Social media is evolving, constantly. New platforms and updates seem to be introduced every day to keep users active on all forms of social media. We’ve seen the addition of stories, face filters, and even the infamous Instagram live feature. Until now, one thing has remained constant: likes. 

Most of us have probably been exposed to the negative impacts of social media argument. From the looks of it, Instagram has been listening. Throughout 2019, Instagram has been experimenting with a private like count that is only visible to the person who posted. This experiment recently reached the United States and users have mixed feelings about the change.

Rapper Cardi B had some advice for Instagram. Cardi B utilized the Instagram TV feature to reveal that, “Instagram got a little nasty…when people started to like the comments…and reply back…” Cardi B believes that Instagram should have prioritized the comment section over likes because the comment section has a more severe impact on mental health.

Some medical professionals have inferred that this change is good but, “more needs to be done to ensure users’ mental health and well being.

At the Wired25 conference, Head of Instagram Adam Mosseri claimed that, “[they] will make decisions that hurt the business if they help people’s well-being and health”. 

On November 14, Instagram released a statement via Twitter saying:

We’re expanding our test of private like counts globally. If you’re in the test, you’ll no longer see the total number of likes and views on photos and videos posted to Feed unless they’re your own. While the feedback from early testing in Australia, Brazil, Canada, Ireland, Italy, Japan and New Zealand has been positive, this is a fundamental change to Instagram, and so we’re continuing our test to learn more from our global community. In addition, we understand that like counts are important for many creators, and we are actively thinking through ways for creators to communicate value to their partners.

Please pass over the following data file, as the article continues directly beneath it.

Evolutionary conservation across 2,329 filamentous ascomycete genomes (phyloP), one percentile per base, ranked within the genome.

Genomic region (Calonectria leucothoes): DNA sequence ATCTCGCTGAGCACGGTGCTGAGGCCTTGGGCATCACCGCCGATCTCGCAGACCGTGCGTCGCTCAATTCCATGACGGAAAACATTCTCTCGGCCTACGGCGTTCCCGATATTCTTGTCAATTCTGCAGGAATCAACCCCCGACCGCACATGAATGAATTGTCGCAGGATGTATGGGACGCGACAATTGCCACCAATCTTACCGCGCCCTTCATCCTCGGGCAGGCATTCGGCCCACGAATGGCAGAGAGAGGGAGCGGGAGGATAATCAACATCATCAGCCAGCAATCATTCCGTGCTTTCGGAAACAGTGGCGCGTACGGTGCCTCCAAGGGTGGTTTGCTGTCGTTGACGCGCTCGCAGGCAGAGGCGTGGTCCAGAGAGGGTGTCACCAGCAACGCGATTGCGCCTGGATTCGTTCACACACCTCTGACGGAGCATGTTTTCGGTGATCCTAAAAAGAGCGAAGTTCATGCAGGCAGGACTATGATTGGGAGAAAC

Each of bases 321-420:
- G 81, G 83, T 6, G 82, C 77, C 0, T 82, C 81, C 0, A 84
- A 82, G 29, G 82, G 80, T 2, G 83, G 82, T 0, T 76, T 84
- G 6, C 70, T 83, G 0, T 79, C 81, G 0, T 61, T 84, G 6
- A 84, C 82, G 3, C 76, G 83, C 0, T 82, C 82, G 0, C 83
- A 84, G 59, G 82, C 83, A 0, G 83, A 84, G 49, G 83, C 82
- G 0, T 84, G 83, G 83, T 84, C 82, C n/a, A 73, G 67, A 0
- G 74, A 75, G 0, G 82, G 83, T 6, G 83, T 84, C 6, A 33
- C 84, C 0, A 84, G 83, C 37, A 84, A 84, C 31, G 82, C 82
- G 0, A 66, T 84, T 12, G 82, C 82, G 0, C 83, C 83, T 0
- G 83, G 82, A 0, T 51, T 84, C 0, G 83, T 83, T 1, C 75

All in all, like counts on all social media platforms are a method of quantifying a person’s popularity among their peers on the internet. While there are pros and cons to each side of the argument, Instagram appears to be moving in a progressive direction to please the general public in regard to mental health. 

The number of likes, shares, retweets, and comments may not matter to all of us, but it does matter to a lot of us. Changes such as a non-like focused platform will remove the pressure to please peers and allow the user to post ‘freely’ without the fear of his or her popularity being quantified. However, Cardi B did shed some light on the important issue that is the comment section. Not everyone on Instagram, Twitter, or Facebook have been cyber-bullied, but the problem still stands tall. In the end, a non-like focused platform is simply a step in the right direction for all social media platforms to being the process of being a safe space for all users. 

Elizabeth F